The concept of a vulnerable marine ecosystem, commonly referred to by its acronym VME, in high seas marine conservation management is about a decade old. United Nations General Assembly resolution 61/105 called “upon States to take action immediately, individually and through regional ﬁsheries management organizations and arrangements, and consistent with the precautionary approach and ecosystem approaches, to sustainably manage ﬁsh stocks and protect vulnerable marine ecosystems [VMEs], including seamounts, hydrothermal vents and cold water corals, from destructive ﬁshing practices, recognizing the immense importance and value of deep-sea ecosystems and the biodiversity they contain.”
But how to determine what is a VME? This is not an easy question to answer, but certain groups of animals are vulnerable to fishing gear, and so could be designated as VME indicator species. These are groups such as deep-sea corals and sponges that are very long-lived, easily removed or broken by fishing gear, and have low reproductive output.
Seamounts are very special places that often host VME indicator species. They are true mountains under the sea, defined as being at least 1000 m high, but often are 3 or 4 km in height. Because they usually originated as volcanos, they are made of rocks derived from basaltic lava, and provide a substrate on which corals, sponges, and other species can settle.
By rising up from the surrounding bottom to such large heights, seamounts can alter the flow of ocean currents, delivering slightly enhanced numbers of small particles to the suspension-feeding animals. Flow enhancement usually occurs along the sides of the edge near the seamount top, but also anywhere on the summit where there is a ridge or pillar or other rock feature that protrudes slightly above the local bottom. On those structures very high densities of corals and sponges (VME indicator species) will be found.
As part of the management of high seas bottom fisheries, when VME indicator species are encountered the vessel must stop fishing and move some distance away from where the encounter occurred. This is referred to as the “move-on rule.” The problem, of course, is how to define an “encounter,” and then how to decide how far the vessel should move.
The first encounter rules established in the NE Atlantic were based on the predominant deep cold reef-building species Lophelia pertusa and the large and heavy globular sponge Geodia sp. Most seamounts, however, do not harbor massive reef building corals or very many dense heavy sponges, although there are a few species in both categories in selected areas. As a result, the encounter limits that have been established in most parts of the world will hardly ever be exceeded.
Indeed, in the South Pacific Regional Fishery Management Organization (SPRFMO) area, VME species were encountered only 4 times out of 255 trawl tows made on the Louisville Seamounts. Can this be right? A later series of camera tows on six of the Louisville Seamounts recorded the presence of a number of VME indicator species, especially gorgonian octocorals and sponges.
Under SPRFMO rules, an encounter with a VME species would require the vessel to move 5 km away from the site of encounter. Since some VME species were spotted during almost every camera tow, and if a fishing vessel was required to survey an area where it wanted to trawl with a camera rather than wait to see what comes up in the net, there would be nowhere on the seamount where trawling could occur.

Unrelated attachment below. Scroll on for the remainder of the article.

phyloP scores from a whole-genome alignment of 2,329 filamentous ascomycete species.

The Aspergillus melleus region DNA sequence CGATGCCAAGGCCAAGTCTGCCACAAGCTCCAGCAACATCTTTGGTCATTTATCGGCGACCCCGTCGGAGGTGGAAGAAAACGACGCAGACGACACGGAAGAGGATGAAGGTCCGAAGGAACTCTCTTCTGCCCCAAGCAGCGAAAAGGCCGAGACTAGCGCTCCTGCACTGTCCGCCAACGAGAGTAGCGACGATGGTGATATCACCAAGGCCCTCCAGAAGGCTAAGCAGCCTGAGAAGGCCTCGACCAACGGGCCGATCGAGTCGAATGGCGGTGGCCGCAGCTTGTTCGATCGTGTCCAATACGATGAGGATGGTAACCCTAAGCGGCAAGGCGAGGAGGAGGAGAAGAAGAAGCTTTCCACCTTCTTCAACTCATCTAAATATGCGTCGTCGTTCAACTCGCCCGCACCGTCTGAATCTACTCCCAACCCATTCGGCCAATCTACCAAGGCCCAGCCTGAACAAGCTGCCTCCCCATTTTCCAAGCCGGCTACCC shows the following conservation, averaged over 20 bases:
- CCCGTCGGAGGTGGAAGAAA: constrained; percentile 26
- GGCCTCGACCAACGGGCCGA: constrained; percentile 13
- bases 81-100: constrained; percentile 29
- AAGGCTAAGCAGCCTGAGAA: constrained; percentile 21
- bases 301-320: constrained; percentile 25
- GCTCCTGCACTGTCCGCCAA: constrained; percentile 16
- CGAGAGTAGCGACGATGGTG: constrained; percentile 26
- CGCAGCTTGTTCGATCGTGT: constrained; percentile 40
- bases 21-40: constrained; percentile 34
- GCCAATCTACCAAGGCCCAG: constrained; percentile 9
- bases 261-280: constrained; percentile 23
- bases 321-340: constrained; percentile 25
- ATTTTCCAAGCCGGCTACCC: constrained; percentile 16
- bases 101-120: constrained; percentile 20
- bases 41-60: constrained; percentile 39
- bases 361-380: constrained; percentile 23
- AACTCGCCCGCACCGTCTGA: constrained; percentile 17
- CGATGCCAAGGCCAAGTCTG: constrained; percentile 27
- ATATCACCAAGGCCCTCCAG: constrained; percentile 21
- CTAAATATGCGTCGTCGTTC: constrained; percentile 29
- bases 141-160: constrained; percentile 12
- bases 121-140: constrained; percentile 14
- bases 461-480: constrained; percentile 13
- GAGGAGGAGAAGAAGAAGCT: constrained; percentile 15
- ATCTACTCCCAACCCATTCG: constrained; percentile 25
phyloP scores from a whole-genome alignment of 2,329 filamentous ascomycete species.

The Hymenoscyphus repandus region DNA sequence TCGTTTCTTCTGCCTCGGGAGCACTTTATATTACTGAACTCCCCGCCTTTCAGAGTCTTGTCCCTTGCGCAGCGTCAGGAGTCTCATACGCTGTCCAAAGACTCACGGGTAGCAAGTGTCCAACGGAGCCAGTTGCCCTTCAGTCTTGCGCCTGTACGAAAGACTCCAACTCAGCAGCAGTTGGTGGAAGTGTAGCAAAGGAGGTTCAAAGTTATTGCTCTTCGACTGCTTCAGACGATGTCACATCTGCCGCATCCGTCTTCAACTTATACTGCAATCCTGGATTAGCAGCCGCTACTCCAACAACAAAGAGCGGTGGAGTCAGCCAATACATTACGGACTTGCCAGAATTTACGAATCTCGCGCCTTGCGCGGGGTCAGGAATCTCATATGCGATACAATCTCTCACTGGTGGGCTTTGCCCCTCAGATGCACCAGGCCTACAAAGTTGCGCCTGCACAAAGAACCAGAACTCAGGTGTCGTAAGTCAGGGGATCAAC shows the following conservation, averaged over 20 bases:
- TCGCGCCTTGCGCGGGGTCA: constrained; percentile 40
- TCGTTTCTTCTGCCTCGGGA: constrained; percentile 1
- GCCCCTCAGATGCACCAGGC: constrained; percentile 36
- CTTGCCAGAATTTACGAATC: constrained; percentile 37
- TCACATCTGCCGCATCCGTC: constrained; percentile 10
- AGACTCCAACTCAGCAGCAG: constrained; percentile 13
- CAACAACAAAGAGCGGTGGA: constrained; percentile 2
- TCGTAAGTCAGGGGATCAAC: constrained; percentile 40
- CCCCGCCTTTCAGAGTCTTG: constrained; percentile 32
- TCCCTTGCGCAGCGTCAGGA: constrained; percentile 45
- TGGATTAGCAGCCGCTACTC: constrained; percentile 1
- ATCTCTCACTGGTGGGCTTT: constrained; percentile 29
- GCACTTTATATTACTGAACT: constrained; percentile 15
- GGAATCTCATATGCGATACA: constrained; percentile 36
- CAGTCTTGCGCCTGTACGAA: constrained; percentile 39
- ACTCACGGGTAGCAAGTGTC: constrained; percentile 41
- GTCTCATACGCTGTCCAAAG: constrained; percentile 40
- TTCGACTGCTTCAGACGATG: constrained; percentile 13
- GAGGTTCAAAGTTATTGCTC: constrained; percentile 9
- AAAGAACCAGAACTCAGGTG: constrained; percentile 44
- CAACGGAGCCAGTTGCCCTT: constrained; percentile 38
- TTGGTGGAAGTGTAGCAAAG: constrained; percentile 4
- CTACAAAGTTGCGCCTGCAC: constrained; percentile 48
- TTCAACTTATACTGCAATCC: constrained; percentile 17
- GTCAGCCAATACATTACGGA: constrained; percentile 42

We can conclude a couple of things from this information. First, all seamounts that have so far be surveyed by cameras, either towed or mounted on steerable remotely operated vehicles have been found to have abundant VME indicator species distributed on their sides and summits. Second, the distribution of VME species is far more extensive than trawl data would suggest. The lack of VME species in trawl catches is due entirely to their fragility and brittleness. While some small pieces of encountered VME species might be retained in the trawl, the biomass would never be high enough to trigger an official “encounter” as most certainly must have been the case in the Louisville Seamount fishery.
The only rational decision, then, would be to stop worrying about VME indicator species, encounter and move-on rules, and accept the fact that seamounts are, in the language of United Nations General Assembly resolution 61/105, Vulnerable Marine Ecosystems. They are islands of biodiversity in an otherwise depauperate ocean, they are home to dozens of fragile and long-lived species who can easily be wiped out by the indiscriminate and heavy trawl gear. As true VMEs, they should be off-limits to bottom tending fishing gear and should be protected for all time from other forms of human disturbance, including the mining of crusts from some old seamounts.
Dr. Les Watling is a professor in the Department of Biology at the University of Hawaii at Mānoa and a member of Marine Conservation Institute’s Board of Directors.
Auster P.J., Gjerde K., Heupel, E, Watling L., Grehan A., Rogers A.D. 2011. Definition and detection of vulnerable marine ecosystems on the high seas: Problems with the Move-On Rule. ICES J Marine Science 68(2), 254–264.
Rogers, A.D., Gianni, M. 2010. The Implementation of UNGA Resolutions 61/105 and 64/72 in the management of Deep-Sea fisheries on the high Seas. Report prepared for the Deep-Sea Conservation Coalition and International Programme on the State of the Ocean, London, United Kingdom
Featured image: A deep-sea red crab hangs out on a bubblegum coral. Notice a skate egg case on the same branch as the crab and a colony of the white morph of bubblegum coral in the background. NOAA Okeanos Explorer Program